The Refugee Crisis

20 June was World Refugee Day. In this respect, the United Nations High Commissioner for Refugees (UNHCR) highlighted that the number of refugees around the world as a result of increasing global conflicts and civil wars reached a record level.

According to data collected by UNHCR, the number of refugees has reached 60 million in 2014 compared to 51 million in 2013, a significant 17.6% increase. Of these some 38 million are displaced within their own countries. The UNHCR statistics also reveal that over half of the world’s refugees are children. In fact, across the world, 1 out of every 122 persons is a displaced refugee.

Syria has overtaken Afghanistan as the largest source of refugees with over 11 million people fleeing the war-torn country. Owing to an unending series of conflicts, Afghanistan had been the leading source of refugees for 30 years. According to UNHCR, after four years of civil war, there were some 3.9 million Syrian refugees in 107 countries last year. The human trauma of this mass dispersion of a people is tremendous. Turkey, Syria’s northern neighbour, has become the largest refugee host with about 1.6 million refugees. The refugee problem is not expected to improve in 2015 owing to the multiplication of new poles of conflict and the clear signs that the civil wars in Syria, Iraq, Libya or Yemen and the armed violence in Burundi, Nigeria and elsewhere continue unabated. The unending conflicts in the Middle East and in Africa have inflated the number of refugees with the result that the world is facing the worst refugee crisis since World War II. These are staggering refugee statistics.

The scale of the refugee problem facing the world and humanity requires a more substantive response from the international community than half-hearted measures such as for example targeting those who run a lucrative business out of ferrying refugees and irregular migrants across the Mediterranean instead of addressing the core problem of bringing peace and stability in the war affected countries. The multiplicity of conflicts and wars and the inability of the international community to work together to stop wars and end conflicts have fuelled the continuous surge of refugees. It is clear that the means to cope with such a colossal problem are grossly inadequate.

The UN High Commissioner for Refugees Antonio Gutteres aptly summarised the extremely serious situation when he stated last week that ‘with huge shortages of funding and wide gaps in the global regime for protecting victims of war, people in need of compassion, aid and refuge are being abandoned’. This inadequacy of commensurate resources to tackle the growing refugee problem and the fact that there seems to be no end to the wars and conflicts, in particularly the Middle East and Africa, are swelling the overflow of refugees towards countries offering better prospects. Desperate to seek a stable and better future for themselves and their families refugees risk being ferried across the Mediterranean to Europe in overloaded boats in spite of hundreds of deaths in recent months.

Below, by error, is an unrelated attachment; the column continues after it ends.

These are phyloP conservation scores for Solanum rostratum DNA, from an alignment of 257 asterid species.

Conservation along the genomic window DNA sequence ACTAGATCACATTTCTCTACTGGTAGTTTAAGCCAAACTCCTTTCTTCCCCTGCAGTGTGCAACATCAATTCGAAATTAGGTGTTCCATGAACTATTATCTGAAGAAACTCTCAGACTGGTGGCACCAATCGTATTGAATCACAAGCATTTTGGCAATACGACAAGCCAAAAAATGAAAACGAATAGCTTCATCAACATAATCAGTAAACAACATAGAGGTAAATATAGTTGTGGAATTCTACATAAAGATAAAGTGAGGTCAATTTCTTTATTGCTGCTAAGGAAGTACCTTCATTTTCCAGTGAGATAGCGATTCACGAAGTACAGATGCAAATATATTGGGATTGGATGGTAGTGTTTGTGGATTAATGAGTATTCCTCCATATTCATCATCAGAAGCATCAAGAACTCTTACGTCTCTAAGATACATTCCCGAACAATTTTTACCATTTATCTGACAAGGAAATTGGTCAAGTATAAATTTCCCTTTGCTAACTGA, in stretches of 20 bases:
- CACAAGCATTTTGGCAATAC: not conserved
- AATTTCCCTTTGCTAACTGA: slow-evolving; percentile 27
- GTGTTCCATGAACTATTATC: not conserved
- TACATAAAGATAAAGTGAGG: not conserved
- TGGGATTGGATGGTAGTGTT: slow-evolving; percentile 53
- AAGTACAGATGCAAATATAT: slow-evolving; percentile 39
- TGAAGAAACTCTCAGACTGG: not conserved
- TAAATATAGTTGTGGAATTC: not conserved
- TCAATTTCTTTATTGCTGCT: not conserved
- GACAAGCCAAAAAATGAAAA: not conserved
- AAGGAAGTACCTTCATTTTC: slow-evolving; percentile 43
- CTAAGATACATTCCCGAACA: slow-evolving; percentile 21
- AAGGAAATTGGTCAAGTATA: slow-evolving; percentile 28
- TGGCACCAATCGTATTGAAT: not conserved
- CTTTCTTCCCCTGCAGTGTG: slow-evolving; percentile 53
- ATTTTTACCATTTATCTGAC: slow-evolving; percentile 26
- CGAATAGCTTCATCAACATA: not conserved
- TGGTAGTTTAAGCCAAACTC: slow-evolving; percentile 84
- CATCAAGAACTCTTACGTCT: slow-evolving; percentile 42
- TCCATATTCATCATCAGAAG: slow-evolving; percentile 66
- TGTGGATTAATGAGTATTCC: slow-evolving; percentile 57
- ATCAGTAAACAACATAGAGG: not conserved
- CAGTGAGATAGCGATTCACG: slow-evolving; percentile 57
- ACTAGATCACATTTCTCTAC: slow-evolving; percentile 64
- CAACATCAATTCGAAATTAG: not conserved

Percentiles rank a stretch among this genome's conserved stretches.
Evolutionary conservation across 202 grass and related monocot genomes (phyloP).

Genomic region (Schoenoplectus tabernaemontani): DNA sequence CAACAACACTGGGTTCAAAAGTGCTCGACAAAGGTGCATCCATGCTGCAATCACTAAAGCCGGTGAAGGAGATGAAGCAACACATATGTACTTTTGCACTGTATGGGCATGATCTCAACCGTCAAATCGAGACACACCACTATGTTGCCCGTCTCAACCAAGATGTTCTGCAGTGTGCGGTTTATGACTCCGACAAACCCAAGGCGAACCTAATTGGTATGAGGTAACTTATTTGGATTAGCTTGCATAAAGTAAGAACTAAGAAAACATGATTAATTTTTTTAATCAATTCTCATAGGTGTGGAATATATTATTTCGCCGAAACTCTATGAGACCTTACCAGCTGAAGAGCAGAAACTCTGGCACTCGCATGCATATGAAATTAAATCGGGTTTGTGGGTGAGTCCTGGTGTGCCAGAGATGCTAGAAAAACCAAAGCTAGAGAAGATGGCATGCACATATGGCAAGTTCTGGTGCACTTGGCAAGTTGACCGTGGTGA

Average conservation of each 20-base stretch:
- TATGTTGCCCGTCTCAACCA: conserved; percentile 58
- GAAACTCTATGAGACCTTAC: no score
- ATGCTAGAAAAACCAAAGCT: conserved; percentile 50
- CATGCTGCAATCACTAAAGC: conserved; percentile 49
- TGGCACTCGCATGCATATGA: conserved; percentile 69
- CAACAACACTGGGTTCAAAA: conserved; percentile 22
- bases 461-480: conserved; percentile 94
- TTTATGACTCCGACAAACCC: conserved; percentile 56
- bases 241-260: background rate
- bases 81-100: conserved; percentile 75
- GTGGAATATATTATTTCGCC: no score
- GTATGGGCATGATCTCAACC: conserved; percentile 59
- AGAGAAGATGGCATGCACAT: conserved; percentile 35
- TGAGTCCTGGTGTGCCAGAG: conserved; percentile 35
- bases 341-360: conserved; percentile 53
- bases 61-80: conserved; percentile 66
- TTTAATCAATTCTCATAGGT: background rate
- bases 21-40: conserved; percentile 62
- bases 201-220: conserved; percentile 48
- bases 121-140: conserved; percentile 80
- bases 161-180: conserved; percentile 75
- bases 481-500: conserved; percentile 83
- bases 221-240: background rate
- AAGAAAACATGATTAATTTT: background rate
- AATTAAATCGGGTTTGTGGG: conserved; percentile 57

Putting people first

The world is therefore facing a humanitarian crisis of unprecedented proportions in the post World War II period. In the face of the building paranoia vis-à-vis refugees especially in Europe but also in Asia in respect of refugees from Myanmar and the anti immigration rhetoric by the right wing forces, the world must remember that most refugees long to go back home to their countries once there is peace and security. Like all of us they share the same strong emotions that ‘there is no better place than home’ The finality of all government and society’s policies and actions must remain the welfare and well-being of people and humanity at large. This fundamental human credo must override all considerations including rabidly parochial ones.

The present Greek-EU mano a mano is a case in point. Amidst the high-handed diktats on financial disciplines and political arm-twisting in respect of the Greek financial crisis and bailout package, the European leaders and the IMF must gauge the pervasive discontent in Greece which underpins the cheeky brinkmanship of the young Greek leadership. Their stance not to be press-ganged into a continuous cycle of severe austerity imposed by its European creditors and to seek flexibility stems from a desire to allay and not increase the hardships endured by the Greeks during the last five years. It is a difficult balance to strike without provoking the ire of the Greeks. Will the high priests of financial rigour relent to accommodate and provide some respite to the dire distress of the people bearing in mind the damaging dynamics of not broking a deal?